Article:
Clicky

mobile btn
Sunday, January 29th, 2023

Smallpox re-emergence is real possibility world must prepare for, disease expert warns

Advances in medicine have meant many lives saved over the years, but it also has led to weakened immune systems that would leave people vulnerable to the resurrection of an older, incredibly deadly disease: smallpox.

Professor Raina MacIntyre of the University of New South Wales (UNSW) is sounding the alarm on this fact, saying that while the disease was eradicated nearly 40 years ago, recent events have increased its capability for revival. Further, the CDC had determined that urban spaces such as Sydney and New York City boast weakened immune systems for almost 1 in 5 of their populace, meaning thousands would be especially vulnerable to the disease’s ravages.

“Smallpox was eradicated in 1980 but in 2017, Canadian scientists created a smallpox-like virus in a lab using just mail order DNA”, MacIntyre, a professor of Infectious Disease Epidemiology, said. “Now in 2018, these same scientists published a step by step method to create a poxvirus in a lab, making the threat of smallpox re-emergence even greater.”

In the past, terrorists might have needed to raid government-guarded stockpiles of such viruses to access them. This changes the playing field significantly.

This led MacIntyre to conduct a study based on a mathematical model for identification of smallpox’s potential impact on urban areas. It found that babies through those of 19 years old would face the highest risk of infection, but the highest risk of fatality was faced by those older than 45 years. Even those who had previously received smallpox vaccines are not invulnerable. Vaccination immunity wanes over time, MacIntyre reminds people.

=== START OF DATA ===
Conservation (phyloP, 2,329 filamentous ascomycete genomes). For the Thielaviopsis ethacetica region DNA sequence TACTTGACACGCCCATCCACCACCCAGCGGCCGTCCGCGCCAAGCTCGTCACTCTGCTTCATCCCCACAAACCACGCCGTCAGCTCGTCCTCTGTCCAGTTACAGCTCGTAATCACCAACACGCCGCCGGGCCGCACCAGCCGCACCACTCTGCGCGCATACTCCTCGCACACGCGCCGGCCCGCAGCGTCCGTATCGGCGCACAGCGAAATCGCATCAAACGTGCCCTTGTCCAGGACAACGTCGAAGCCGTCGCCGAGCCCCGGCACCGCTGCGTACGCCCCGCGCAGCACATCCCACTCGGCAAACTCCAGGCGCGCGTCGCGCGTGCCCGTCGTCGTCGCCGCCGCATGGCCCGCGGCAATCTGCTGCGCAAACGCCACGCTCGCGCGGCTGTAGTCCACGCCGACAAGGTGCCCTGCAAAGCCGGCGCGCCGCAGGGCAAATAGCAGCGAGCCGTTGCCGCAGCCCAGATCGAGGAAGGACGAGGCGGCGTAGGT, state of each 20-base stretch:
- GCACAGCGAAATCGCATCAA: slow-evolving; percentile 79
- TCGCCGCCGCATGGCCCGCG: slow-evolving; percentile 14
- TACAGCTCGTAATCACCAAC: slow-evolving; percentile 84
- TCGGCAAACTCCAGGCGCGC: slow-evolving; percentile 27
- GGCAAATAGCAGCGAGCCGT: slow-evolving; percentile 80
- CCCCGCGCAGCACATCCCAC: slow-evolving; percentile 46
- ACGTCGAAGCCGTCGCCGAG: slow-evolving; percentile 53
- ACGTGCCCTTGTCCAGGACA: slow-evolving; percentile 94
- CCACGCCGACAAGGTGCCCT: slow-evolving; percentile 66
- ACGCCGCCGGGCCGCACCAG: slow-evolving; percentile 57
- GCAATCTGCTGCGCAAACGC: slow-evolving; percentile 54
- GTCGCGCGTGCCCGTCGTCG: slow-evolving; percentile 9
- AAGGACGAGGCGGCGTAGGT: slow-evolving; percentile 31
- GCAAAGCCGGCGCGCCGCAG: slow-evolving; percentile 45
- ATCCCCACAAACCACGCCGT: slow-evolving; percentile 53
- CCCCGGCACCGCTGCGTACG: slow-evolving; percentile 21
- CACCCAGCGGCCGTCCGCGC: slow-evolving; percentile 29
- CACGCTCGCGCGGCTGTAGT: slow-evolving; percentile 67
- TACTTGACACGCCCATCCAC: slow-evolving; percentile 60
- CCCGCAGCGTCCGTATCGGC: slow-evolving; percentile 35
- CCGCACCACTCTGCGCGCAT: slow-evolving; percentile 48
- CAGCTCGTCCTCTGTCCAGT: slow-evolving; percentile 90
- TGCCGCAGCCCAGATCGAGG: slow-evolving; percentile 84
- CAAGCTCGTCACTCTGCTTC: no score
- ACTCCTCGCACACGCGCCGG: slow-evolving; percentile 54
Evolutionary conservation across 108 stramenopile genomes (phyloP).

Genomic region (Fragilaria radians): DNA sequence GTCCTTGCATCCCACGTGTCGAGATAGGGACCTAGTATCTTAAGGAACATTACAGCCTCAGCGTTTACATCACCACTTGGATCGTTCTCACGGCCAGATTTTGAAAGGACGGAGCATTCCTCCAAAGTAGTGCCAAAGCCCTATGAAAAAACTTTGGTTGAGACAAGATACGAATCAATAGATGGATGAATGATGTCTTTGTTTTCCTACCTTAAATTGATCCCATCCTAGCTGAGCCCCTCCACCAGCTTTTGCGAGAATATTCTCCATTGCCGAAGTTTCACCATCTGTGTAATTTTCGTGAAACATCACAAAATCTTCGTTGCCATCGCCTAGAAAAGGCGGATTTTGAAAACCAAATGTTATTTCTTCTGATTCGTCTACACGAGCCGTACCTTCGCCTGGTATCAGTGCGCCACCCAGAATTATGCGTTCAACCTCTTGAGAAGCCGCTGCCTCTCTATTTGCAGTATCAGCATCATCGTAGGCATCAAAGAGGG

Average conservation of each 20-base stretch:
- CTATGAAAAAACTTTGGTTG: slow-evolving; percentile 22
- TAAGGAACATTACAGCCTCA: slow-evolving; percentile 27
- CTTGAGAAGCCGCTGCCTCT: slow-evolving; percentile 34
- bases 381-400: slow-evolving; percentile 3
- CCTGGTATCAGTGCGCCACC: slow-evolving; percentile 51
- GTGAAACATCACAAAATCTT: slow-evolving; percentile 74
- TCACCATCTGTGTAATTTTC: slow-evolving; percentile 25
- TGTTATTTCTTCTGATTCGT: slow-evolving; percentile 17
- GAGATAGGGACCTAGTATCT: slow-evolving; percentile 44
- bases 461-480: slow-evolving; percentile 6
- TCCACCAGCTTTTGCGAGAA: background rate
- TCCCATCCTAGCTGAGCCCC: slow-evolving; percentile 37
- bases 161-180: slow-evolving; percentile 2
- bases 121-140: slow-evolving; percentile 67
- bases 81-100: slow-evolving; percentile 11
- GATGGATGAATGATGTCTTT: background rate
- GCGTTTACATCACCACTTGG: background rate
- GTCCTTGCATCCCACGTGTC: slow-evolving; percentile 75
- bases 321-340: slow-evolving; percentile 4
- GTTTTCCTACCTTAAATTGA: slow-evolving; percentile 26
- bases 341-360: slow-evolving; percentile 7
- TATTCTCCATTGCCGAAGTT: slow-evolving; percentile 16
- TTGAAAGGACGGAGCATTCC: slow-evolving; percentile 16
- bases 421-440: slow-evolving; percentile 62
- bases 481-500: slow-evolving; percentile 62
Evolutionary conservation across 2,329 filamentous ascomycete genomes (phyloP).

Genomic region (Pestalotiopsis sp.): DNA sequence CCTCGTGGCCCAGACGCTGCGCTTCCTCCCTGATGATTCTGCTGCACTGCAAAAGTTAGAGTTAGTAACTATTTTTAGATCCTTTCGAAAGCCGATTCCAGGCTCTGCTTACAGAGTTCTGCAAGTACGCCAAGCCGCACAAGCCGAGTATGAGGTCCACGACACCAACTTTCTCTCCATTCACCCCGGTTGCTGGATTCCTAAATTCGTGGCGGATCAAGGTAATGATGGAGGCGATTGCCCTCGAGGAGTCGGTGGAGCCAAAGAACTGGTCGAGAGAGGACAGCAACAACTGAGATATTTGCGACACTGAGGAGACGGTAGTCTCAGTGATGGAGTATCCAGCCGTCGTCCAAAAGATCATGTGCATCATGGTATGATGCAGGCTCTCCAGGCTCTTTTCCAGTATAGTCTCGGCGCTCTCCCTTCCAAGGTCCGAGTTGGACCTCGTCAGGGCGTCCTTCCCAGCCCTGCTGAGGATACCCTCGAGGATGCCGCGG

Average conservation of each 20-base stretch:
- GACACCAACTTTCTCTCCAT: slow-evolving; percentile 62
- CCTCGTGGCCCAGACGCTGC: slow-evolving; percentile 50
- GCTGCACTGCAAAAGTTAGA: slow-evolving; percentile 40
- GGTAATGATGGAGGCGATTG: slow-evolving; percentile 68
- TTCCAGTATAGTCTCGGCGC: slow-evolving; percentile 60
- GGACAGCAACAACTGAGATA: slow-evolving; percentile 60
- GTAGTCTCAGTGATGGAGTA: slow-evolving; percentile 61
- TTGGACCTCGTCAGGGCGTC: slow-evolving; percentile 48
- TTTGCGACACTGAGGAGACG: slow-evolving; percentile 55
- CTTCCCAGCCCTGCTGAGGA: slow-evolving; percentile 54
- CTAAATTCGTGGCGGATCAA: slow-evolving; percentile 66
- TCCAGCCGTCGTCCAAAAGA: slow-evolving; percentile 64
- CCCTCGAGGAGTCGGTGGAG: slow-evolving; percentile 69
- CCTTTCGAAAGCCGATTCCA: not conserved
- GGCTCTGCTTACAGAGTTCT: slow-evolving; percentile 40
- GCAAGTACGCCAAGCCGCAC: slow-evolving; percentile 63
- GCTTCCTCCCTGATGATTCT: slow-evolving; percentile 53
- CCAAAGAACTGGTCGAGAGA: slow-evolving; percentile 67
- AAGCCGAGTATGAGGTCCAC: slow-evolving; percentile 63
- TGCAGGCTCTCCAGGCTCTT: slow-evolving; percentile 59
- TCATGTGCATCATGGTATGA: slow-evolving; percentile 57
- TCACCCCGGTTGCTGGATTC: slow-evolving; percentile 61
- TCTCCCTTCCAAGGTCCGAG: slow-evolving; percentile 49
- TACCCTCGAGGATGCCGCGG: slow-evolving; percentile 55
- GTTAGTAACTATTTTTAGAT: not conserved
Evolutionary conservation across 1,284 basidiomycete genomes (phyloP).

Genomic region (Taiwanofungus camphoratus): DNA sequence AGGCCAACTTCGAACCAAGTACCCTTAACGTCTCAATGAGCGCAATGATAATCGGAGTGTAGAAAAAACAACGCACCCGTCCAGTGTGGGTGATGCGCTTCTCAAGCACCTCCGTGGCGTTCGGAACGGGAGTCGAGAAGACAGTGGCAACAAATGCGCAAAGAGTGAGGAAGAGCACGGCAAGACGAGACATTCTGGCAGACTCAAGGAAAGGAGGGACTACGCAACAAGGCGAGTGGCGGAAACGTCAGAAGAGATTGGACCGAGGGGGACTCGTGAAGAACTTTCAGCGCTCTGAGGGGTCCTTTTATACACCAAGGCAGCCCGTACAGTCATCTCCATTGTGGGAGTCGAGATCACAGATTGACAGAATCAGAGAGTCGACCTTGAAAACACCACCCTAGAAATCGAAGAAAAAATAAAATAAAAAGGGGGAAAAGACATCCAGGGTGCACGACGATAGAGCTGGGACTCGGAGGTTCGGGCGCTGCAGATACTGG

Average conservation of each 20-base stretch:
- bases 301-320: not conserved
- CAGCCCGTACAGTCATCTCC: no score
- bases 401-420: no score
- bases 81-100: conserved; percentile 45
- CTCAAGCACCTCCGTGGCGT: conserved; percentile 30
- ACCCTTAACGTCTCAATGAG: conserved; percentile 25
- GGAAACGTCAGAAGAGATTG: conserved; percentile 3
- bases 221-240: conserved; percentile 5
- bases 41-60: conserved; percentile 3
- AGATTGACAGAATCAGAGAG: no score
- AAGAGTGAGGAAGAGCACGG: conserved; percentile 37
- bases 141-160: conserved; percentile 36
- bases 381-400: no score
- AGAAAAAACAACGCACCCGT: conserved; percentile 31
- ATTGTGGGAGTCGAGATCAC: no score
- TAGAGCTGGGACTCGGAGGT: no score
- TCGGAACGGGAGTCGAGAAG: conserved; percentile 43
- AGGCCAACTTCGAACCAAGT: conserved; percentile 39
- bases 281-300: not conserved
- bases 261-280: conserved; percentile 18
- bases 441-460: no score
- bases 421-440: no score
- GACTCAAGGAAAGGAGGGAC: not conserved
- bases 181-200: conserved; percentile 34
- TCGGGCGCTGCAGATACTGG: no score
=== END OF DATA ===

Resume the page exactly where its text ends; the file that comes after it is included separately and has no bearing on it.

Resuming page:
“The rates of immunosuppression were even higher for the age group 60-65 years, because of natural decline of the immune system with age,” MacIntyre said. “We have an aging population, and this must be considered when planning for a bioterrorism attack, and vaccination strategies during an outbreak.”

Professor Tony Kelleher of the Kirby Institute added to this assessment, noting that the increased numbers of people living with HIV and receiving treatments that suppress the immune system adds to the vulnerability of the population.